Teak (Charlie Finn) and Phil (Sean Gunn) live in the same building as Andy. They had been members of the same fraternity as Andy, ten years after Andy was a member. As such, they look up to him. It is hinted that Phil might be homosexual.

Guest appearances[edit]

Conan O'Brien appears as Pickering's new CEO in the episode "Crazy in Rio." Other stars to have guest roles include Cedric Yarbrough, Jon Cryer, Molly Sims, Beth Littleford, Rick Peters, Bree Turner, Jarrad Paul, Rex Lee, Lola Glaudini, and June Lockhart, who plays Andy's grandmother.

Structure[edit]

The series' plots were fairly typical of sitcoms with Andy getting himself into a situation and having to find a solution. The unique aspects were several unusual devices that defined the show.

First was Richter's voiceover which essentially narrated the plot, as well as Andy's thought processes in each episode. Secondly, and connected to the first was Andy's imagination, which was presented onscreen as if it were reality until it was revealed in a smash cut accompanied by the sound of rewinding audio tape. This is often used to demonstrate alternatives to what actually happened for a given event.

A theme of the show which uses these techniques was its original working title, Anything Can Happen; a thought which Richter imparts to the audience in the narration of the opening teaser of the series premiere.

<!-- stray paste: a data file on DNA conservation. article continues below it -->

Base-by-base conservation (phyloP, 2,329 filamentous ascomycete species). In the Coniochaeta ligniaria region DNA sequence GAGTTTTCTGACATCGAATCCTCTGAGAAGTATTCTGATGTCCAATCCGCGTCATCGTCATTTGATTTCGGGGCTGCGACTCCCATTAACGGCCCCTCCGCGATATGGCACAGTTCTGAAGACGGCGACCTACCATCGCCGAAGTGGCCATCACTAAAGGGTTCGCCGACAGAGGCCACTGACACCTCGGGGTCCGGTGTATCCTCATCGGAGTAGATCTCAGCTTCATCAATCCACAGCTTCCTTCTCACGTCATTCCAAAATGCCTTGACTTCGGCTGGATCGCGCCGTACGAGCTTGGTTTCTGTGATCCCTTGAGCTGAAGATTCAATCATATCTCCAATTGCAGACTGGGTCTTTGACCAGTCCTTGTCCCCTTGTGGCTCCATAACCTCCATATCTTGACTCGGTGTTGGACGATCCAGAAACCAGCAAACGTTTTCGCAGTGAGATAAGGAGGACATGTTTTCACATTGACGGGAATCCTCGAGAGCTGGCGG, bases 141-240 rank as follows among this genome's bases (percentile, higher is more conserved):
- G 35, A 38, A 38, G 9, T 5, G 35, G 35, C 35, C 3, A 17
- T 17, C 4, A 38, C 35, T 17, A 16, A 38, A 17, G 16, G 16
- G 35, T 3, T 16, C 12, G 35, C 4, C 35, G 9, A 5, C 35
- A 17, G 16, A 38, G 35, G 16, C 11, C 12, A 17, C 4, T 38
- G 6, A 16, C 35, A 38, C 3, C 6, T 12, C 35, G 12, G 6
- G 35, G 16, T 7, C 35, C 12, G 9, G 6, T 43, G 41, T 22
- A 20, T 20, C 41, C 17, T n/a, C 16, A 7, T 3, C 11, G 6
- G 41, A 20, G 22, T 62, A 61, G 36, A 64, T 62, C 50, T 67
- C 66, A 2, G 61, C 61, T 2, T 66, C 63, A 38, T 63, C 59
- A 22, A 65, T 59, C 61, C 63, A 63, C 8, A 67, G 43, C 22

Production[edit]

Although canceled after two mid-season runs (totaling 19 episodes), reruns currently air on HDNet. It was also shown on the Paramount Comedy Channel, the Irish network TV3 and on the Polish edition of Comedy Central.

The outside shots of Andy's office are taken from the Duke & Duke building from Trading Places.

Episodes[edit]

U.S. Television Ratings[edit]

Season Episodes Season Premiere Season Finale Ranking Viewers
(in millions)
1 2001–02 6 March 19, 2002 April 23, 2002 #91[2] 7.4[2]
2 2002–03 13 December 1, 2002 June 14, 2003 #111[3] 7.0[3]

DVD release[edit]

On March 24, 2009, CBS DVD (distributed by Paramount) released all 19 episodes of Andy Richter Controls the Universe on DVD in Region 1.[4]

20th Century Fox Home Entertainment holds the international DVD rights, but has yet to make a release anywhere.

DVD Name Ep # Release Date Additional Information
Andy Richter Controls the Universe: The Complete Series 19 March 24, 2009
  • Audio commentaries
  • How Andy Richter Controlled the Universe featurette
  • What if Andy Richter Controlled the Universe featurette

Soundtrack[edit]

All music from the show was written by Greg Burns, Jeff Burns, and Brian Kirk. The theme song is sung by Jason Cropper, the original guitarist for Weezer. The song was written for the show, and there is not a full version beyond the short clip in the beginning. However, a slightly longer version of the song is evident on the pilot episode.

See also[edit]

References[edit]

  1. ^ Roush, Matt (June 3, 2013). "Cancelled Too Soon". TV Guide. pp. 20 and 21
  2. ^ a b "How did your favorite show rate?". USA Today. May 28, 2002. Retrieved 02-12-2010.  Check date values in: |accessdate= (help)
  3. ^ a b "Rank And File". Entertainment Weekly Published in issue #713 Jun 06, 2003. June 6, 2003. Retrieved 02-12-2010.  Check date values in: |accessdate= (help)
  4. ^ TV Shows on DVD

External links[edit]